Case 1- a six-month old infant girl who had her third case of OM. Her mother is a practitioner of cranial-sacral (Upledger), reiki and massage therapies with a good understanding of wholistic health. The parents had removed all carpeting from the home after the second ear infection to reduce the chance of allergy involvement and bacteria harboured in the carpet matrix. The child was being breast-fed but at six months was also receiving supplemental nutrition in the form of a goats-milk baby formula. Cow’s milk products had been avoided completely in case of sensitivity. The OM was doctor diagnosed in all three cases and anti-biotic treatment had been used for the first two infections. The case was referred to me after the third diagnosis but before treatment was undertaken.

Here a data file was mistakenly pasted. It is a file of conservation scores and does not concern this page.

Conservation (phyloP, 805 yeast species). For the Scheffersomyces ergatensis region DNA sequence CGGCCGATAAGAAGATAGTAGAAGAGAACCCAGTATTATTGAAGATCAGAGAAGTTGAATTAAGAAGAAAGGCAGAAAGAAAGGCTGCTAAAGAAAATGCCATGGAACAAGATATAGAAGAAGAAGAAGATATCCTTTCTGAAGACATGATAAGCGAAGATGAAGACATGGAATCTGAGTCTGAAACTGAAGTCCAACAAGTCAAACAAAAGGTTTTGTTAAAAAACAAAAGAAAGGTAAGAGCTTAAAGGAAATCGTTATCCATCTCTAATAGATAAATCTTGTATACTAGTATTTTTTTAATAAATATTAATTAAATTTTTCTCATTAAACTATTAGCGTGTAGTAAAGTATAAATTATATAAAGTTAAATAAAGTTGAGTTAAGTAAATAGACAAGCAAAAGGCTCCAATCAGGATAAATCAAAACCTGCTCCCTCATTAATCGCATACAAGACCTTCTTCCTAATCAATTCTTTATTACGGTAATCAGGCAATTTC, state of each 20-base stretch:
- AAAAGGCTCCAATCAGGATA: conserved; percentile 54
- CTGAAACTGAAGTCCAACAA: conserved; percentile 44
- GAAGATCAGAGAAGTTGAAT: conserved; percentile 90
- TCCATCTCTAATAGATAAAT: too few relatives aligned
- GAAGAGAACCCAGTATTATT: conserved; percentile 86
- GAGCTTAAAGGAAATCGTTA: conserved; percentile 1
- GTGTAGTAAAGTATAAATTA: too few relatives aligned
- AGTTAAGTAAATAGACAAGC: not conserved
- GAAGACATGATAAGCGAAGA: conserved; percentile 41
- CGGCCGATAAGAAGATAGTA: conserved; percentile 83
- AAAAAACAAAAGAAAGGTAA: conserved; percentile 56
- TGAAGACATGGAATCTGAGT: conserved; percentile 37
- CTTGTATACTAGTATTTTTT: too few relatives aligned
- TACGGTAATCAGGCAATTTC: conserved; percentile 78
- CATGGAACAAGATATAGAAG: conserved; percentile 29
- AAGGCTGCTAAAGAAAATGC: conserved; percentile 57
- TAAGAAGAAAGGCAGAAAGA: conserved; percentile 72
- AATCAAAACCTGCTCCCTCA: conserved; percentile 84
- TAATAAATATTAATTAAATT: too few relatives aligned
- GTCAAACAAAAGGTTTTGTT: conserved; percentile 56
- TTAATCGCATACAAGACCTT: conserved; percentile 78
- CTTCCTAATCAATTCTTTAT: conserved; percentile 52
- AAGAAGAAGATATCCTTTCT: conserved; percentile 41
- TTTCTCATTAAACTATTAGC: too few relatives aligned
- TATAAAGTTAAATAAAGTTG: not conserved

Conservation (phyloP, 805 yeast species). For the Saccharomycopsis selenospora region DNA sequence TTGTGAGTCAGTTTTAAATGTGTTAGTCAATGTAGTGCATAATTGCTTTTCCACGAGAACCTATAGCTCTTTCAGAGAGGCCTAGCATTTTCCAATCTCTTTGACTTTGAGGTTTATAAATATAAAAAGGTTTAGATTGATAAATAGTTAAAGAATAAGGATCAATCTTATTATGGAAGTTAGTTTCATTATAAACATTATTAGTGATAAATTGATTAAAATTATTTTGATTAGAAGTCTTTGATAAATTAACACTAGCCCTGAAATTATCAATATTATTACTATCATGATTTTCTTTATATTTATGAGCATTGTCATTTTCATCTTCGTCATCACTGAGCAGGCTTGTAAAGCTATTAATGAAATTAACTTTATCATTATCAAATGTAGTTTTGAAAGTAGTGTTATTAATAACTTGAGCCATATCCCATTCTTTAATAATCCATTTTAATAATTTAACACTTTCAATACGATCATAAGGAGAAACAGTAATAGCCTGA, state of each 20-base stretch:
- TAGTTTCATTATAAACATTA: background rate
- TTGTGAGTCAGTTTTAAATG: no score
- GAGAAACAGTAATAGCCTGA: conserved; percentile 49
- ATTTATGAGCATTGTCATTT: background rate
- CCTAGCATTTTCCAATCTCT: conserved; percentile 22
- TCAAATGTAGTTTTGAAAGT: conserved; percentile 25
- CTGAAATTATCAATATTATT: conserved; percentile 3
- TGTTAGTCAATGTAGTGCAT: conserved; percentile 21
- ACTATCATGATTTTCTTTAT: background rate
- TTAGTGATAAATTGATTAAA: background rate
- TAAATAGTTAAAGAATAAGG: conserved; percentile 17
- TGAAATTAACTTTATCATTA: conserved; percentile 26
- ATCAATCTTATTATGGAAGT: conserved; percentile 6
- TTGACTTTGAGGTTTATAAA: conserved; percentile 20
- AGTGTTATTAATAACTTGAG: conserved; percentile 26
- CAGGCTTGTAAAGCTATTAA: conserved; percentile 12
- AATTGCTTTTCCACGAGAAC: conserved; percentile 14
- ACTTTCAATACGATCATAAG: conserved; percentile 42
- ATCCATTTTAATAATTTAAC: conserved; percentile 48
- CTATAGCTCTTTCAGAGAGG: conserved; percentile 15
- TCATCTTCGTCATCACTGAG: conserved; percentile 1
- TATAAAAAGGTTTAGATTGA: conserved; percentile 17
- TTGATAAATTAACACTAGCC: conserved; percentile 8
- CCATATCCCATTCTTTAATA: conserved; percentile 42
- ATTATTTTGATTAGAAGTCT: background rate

The essential oil of M. fistulosa was used in applications to the plantar surface of the child’s feet and in hot water aerial diffusion in the child’s bedroom.

One drop of M. fistulosa was applied undiluted to the index finger of the mother’s hand; the oil was then applied to the solar plexus and lung reflex points of the foot. Care was taken to apply the oil when the child was asleep or being put down for a nap so as to remove the chance that the child would then play with her feet, touching the oil and then getting that oil near her eyes or face. If the oil was used when the child was awake or playing then sock and/or shoes were put on her, again to avoid getting the oils in her eyes. I do not dilute the essential oil in carrier oil for two reasons, first there is sufficient data to show that many carrier oils act as antagonists, slowing or preventing the cutaneous absorption of the oils and interfering with their anti-infectious activity and second, essential oils are volatile and so will both evaporate and be absorbed leaving no residue on the skin, thus it is far less likely that a child will come into contact in an inappropriate manner with undiluted oils whereas, diluted oils and the carrier oil can easily spread to many surfaces where they can be contacted at a later time.